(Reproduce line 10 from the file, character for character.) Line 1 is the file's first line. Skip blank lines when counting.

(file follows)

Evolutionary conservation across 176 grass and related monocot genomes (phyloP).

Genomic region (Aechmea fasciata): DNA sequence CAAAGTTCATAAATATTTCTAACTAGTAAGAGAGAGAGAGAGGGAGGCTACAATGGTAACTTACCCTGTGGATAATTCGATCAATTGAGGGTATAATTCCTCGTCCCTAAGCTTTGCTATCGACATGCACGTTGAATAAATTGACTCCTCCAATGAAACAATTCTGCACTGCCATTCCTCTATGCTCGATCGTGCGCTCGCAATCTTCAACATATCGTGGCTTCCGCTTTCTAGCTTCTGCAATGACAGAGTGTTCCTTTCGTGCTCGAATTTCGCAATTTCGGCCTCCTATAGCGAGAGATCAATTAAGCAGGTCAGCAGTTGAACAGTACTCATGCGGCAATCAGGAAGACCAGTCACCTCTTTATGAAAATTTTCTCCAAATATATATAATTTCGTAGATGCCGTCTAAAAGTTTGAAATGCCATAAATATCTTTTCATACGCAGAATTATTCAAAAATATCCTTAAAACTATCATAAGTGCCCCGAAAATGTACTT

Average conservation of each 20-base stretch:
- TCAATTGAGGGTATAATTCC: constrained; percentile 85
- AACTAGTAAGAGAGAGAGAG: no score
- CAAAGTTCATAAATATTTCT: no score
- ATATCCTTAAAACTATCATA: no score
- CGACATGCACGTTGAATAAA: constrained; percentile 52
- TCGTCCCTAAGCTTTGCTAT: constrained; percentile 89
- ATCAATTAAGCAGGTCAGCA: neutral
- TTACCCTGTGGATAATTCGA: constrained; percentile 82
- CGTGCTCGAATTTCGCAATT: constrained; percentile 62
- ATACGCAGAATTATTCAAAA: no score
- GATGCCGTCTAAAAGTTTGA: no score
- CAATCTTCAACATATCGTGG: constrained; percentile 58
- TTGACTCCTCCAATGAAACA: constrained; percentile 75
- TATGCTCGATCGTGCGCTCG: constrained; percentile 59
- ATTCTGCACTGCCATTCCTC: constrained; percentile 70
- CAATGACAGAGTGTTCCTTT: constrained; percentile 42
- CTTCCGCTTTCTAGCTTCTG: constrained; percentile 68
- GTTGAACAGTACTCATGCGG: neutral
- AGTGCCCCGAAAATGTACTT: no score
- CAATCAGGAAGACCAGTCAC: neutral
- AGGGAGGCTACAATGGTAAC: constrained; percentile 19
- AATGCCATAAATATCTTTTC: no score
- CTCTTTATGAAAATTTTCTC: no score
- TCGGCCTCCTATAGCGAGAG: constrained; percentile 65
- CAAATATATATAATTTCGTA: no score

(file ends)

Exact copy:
- ATCAATTAAGCAGGTCAGCA: neutral